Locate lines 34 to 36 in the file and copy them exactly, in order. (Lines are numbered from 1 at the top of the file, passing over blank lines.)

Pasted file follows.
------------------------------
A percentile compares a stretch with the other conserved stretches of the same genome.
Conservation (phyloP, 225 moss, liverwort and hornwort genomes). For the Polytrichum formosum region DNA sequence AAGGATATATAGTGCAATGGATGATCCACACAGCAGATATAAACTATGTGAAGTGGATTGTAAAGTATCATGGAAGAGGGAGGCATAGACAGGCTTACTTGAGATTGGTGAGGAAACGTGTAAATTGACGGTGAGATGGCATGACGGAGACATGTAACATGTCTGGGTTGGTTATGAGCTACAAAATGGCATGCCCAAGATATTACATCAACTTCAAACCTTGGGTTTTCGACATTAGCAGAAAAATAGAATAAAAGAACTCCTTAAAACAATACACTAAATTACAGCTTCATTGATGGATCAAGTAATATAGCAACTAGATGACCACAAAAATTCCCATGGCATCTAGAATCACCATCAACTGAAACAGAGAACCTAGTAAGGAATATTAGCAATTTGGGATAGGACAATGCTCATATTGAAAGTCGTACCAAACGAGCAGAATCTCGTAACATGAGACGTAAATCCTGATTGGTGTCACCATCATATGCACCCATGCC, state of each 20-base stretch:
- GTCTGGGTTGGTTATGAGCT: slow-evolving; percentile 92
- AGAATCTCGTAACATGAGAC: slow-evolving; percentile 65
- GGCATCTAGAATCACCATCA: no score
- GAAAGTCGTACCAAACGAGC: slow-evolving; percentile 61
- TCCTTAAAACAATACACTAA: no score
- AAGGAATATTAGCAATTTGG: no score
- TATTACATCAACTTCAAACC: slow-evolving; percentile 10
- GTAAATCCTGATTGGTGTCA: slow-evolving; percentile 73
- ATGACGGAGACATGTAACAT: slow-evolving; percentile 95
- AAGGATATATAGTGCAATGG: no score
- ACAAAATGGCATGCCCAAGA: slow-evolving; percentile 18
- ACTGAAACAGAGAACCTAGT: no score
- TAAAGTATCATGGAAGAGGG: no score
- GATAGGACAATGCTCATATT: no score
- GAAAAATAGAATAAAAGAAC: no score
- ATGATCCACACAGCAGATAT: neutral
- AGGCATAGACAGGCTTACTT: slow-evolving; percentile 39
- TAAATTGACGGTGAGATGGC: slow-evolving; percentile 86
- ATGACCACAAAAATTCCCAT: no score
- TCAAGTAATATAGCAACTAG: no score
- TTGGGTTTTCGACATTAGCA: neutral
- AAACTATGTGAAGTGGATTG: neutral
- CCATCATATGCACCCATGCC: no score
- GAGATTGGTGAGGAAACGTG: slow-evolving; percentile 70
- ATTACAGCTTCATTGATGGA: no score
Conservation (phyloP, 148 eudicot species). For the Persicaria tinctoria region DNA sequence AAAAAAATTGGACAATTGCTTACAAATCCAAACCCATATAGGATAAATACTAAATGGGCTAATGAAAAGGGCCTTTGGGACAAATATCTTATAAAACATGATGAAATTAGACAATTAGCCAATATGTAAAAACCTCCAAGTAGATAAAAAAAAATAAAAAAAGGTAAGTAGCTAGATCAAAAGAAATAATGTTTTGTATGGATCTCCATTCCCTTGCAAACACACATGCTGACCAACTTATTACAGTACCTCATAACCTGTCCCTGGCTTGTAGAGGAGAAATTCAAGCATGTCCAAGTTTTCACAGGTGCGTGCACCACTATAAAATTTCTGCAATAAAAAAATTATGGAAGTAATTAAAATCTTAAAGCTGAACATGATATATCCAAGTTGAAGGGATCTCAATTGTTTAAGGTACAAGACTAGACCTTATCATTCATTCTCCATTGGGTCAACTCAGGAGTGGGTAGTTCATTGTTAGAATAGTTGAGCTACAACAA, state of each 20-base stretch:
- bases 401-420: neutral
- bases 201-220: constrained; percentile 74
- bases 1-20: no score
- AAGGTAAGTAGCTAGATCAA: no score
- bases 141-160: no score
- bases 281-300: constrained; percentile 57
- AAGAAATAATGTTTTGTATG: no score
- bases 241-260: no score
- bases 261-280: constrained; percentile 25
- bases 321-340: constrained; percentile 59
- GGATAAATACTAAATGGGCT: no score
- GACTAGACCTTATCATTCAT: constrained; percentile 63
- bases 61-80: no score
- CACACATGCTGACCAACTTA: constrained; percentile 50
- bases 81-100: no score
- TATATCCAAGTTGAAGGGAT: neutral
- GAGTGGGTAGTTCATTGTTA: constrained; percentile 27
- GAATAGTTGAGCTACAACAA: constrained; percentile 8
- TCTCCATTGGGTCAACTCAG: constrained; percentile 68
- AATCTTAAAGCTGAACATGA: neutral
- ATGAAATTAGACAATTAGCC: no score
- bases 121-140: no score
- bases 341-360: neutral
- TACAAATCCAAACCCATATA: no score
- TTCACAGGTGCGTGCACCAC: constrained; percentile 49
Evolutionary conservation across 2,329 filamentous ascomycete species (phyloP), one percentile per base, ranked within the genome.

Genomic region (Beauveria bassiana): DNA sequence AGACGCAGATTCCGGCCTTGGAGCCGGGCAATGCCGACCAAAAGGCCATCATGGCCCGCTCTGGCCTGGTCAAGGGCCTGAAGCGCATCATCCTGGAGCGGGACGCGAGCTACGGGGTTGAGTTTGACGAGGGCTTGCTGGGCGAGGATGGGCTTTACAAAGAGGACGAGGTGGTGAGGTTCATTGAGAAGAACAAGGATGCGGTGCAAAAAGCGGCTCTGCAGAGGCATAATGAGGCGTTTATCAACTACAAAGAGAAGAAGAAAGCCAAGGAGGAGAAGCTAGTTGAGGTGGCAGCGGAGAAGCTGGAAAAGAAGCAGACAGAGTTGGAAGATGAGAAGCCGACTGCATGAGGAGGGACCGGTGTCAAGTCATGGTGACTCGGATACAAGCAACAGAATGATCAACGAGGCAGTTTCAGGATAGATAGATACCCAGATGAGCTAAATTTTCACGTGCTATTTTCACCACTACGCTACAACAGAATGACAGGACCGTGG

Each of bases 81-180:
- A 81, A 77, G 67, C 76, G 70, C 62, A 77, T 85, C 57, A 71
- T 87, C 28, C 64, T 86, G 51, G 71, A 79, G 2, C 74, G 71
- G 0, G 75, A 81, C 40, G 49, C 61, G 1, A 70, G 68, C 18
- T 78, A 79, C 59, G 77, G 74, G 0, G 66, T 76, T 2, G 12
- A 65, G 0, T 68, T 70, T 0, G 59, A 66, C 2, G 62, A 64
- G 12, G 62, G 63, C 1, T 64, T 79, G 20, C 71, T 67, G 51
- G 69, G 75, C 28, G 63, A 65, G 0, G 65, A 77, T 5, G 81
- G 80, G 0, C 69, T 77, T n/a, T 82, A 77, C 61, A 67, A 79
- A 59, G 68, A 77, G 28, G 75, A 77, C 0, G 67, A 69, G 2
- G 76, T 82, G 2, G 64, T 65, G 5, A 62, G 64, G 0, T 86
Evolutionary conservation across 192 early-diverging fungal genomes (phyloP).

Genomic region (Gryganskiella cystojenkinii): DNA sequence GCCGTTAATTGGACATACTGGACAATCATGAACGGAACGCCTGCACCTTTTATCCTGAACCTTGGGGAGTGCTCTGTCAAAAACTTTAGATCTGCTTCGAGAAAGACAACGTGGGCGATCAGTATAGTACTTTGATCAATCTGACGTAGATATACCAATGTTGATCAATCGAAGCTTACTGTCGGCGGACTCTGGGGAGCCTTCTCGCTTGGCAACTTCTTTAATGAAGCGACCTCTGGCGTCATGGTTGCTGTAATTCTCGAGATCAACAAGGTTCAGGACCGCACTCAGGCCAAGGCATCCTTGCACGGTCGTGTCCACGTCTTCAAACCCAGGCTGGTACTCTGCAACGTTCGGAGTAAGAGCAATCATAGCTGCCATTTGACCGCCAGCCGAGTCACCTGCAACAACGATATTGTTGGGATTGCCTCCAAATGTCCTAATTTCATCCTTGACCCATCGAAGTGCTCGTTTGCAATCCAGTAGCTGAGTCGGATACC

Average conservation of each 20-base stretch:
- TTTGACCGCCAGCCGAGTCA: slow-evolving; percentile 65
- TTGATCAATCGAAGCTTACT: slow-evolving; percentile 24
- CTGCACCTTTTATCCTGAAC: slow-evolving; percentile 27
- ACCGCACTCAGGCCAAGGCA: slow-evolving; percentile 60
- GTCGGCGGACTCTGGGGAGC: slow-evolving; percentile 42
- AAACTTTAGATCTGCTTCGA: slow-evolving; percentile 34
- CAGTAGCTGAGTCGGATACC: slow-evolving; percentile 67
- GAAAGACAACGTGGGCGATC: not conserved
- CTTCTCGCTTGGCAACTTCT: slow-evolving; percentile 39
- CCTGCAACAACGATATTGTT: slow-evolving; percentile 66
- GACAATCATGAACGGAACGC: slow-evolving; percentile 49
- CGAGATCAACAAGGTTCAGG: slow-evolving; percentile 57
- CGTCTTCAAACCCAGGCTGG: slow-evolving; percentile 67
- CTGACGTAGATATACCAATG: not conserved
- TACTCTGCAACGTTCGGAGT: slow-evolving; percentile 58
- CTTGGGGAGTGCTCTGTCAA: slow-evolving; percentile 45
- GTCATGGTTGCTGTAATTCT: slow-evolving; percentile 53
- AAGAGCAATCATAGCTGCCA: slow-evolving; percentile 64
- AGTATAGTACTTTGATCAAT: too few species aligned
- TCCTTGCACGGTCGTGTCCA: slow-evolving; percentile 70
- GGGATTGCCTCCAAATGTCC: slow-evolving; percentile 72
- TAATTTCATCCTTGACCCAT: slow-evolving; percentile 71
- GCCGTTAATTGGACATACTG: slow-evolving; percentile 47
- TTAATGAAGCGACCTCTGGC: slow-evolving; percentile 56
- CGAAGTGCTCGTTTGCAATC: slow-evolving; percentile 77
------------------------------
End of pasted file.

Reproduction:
- bases 281-300: constrained; percentile 57
- AAGAAATAATGTTTTGTATG: no score
- bases 241-260: no score